Steve Earle at The Apex
Bury St Edmunds
18th October 2015
Been looking forward to this for ages, as it is not often that a true legend comes to town – sadly that isn’t yet Bijoux Toots who entertained splendidly in the bar beforehand – the country music/Americana superstar Steve Earle who has been at the top of the tree for thirty years or so, and shows no sign of dropping from his lofty perch.
But first came the support from The Mastersons, half of Steve’s band The Dukes, a husband and wife duo from Texas who perform their own stuff with class and panache. Theoretically they should tick all my like boxes but, somehow, it all rather passed me by so I will add nothing more, sorry.
Love or loathe the great man a Steve Earle show cannot ever just pass you by, and this one had plenty of ups and downs in its nearly Springsteen like length. Steve’s latest album “Terraplane” is barely a year old and, understandably, still features very heavily in his set and his opening salvo featured, among others, “Best lover I ever had” “Nobody’s daddy now” and, in duet with Masterson Eleanor Whitmore, “My baby’s just as mean as me”, all from said album.
As “Terraplane” is almost exclusively a blues album it seemed appropriate for Steve to open the locker and pull out one of his classic songs “My old friend the blues”, followed in short order by some of his other biggies such as “Guitar town” “Copperhead Road” and “Galway girl” which has given me the urge to catch up with Sharon Shannon sometime soon.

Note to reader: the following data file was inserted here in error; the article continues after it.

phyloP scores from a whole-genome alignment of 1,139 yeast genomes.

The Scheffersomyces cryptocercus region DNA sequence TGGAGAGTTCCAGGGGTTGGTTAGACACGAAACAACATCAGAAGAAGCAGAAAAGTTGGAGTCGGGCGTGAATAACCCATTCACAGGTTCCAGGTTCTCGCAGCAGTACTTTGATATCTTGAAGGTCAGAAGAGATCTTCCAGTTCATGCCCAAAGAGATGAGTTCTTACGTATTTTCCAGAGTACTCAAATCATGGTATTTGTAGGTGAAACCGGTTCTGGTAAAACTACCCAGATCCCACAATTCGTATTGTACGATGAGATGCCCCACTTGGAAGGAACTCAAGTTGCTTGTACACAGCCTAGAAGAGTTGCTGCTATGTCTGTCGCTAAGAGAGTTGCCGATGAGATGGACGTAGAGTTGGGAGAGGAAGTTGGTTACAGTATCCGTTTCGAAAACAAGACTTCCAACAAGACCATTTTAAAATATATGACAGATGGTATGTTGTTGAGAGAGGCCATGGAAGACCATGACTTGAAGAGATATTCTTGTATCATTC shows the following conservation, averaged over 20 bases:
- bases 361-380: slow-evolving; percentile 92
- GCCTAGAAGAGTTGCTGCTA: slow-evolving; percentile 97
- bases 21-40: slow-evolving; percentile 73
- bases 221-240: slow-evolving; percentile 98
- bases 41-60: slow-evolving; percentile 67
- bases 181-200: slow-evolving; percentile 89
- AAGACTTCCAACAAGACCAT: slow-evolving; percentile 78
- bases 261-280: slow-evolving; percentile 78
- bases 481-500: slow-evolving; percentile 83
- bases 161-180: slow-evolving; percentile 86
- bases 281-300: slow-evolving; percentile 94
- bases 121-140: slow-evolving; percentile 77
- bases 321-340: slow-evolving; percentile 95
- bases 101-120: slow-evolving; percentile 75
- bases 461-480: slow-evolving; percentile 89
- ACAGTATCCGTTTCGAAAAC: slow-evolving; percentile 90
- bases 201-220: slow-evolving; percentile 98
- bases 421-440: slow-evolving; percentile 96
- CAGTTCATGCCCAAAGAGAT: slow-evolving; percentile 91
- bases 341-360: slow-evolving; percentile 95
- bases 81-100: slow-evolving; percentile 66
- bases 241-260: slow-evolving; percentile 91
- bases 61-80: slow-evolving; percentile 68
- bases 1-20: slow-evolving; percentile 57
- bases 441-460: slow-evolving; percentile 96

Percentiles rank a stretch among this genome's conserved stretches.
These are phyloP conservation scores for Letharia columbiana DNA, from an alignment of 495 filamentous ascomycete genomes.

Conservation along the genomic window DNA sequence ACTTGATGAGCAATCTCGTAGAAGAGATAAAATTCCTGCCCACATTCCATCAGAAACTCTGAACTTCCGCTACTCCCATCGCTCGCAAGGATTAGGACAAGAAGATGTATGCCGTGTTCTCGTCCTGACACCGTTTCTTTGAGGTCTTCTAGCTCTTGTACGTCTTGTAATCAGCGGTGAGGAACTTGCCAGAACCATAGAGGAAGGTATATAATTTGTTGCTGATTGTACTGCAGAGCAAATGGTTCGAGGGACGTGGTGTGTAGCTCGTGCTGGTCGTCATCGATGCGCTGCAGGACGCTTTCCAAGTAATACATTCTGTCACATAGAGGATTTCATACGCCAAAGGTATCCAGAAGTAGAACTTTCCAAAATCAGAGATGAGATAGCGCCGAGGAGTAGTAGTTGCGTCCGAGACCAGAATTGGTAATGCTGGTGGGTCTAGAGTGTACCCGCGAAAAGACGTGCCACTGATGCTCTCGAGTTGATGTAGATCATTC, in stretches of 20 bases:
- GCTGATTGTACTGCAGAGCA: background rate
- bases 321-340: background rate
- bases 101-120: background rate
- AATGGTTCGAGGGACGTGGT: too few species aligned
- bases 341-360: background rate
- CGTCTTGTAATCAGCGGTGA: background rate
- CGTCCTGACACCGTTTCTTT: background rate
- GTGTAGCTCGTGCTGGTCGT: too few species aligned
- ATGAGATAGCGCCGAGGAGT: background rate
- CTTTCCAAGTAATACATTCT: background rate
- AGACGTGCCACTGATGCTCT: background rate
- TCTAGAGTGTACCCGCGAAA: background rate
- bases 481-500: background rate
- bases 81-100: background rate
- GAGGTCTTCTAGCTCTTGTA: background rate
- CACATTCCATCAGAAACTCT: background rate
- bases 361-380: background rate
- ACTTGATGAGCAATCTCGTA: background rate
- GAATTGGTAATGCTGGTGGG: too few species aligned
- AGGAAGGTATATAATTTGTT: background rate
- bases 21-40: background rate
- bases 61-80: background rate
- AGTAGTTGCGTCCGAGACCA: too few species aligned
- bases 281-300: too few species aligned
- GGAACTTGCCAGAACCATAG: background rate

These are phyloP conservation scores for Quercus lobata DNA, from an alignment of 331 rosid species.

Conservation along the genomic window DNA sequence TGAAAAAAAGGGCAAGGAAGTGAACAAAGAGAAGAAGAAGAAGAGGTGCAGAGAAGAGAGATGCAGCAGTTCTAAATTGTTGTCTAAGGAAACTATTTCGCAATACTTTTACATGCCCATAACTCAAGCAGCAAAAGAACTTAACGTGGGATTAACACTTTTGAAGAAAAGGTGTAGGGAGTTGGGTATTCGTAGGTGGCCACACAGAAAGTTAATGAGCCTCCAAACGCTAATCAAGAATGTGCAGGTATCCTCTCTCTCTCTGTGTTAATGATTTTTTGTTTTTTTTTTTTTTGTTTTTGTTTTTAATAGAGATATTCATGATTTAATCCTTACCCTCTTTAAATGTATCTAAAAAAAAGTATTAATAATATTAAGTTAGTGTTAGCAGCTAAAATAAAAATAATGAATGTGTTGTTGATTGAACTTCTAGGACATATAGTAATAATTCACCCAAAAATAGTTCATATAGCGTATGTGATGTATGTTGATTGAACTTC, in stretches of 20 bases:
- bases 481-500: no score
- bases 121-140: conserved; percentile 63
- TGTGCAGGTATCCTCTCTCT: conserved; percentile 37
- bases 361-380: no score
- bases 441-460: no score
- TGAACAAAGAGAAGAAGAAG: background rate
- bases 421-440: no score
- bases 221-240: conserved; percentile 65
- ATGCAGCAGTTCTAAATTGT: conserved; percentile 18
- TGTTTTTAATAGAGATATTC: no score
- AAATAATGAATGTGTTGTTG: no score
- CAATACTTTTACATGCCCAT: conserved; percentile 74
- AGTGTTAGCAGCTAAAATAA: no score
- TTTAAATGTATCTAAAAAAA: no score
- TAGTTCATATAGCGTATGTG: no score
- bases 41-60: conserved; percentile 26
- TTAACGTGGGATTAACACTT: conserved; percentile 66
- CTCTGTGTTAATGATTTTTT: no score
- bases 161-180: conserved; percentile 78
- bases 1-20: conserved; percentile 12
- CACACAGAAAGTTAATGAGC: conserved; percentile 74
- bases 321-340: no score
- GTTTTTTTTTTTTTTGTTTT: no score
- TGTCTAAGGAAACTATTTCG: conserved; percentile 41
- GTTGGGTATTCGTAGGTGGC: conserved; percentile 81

But far and away the best bit from this part of the set was Steve’s poignant rendering of his own song “Goodbye”, a song widely heard on “Wrecking ball” the album that rebooted the career of Emmylou Harris in the 1990s.
After some more of the rockier songs from his vast back catalogue, for the final straight, it was back to the matter in hand and more songs from “Terraplane” including “Go go boots are back” upon which I will confess complete bafflement, and, much more to my taste, musically and emotionally, was “Better off alone”. For the last song he chose to show his love and mastery of the blues by taking on the best loved noise that came from the guitar of Jimi Hendrix “Hey Joe”, he lost narrowly on a penalty shoot-out.
For me Steve Earle is clearly at his best when someone waves a red rag in front of him and he charges it with the passion and intensity of a wounded bull, usually a bull’s eye is scored. Definitely so in the case of the first encore, “Mississippi it’s time” which relates to that state being the only one to have confederate paraphernalia on its federal buildings. Then things returned to the default rock setting for “The revolution starts now” and, finally, the heaviest version of “Wild thing” that I have ever heard, and one can only imagine dear old Reg Presley turning in his grave.
So that was it, huge cheers all around but, for me, a bit of a curate’s egg with the difference between light and shade being marginal to say the least. But that is the beauty of a Steve Earle show, you never know quite what you are going to hear and that is certainly something to applaud.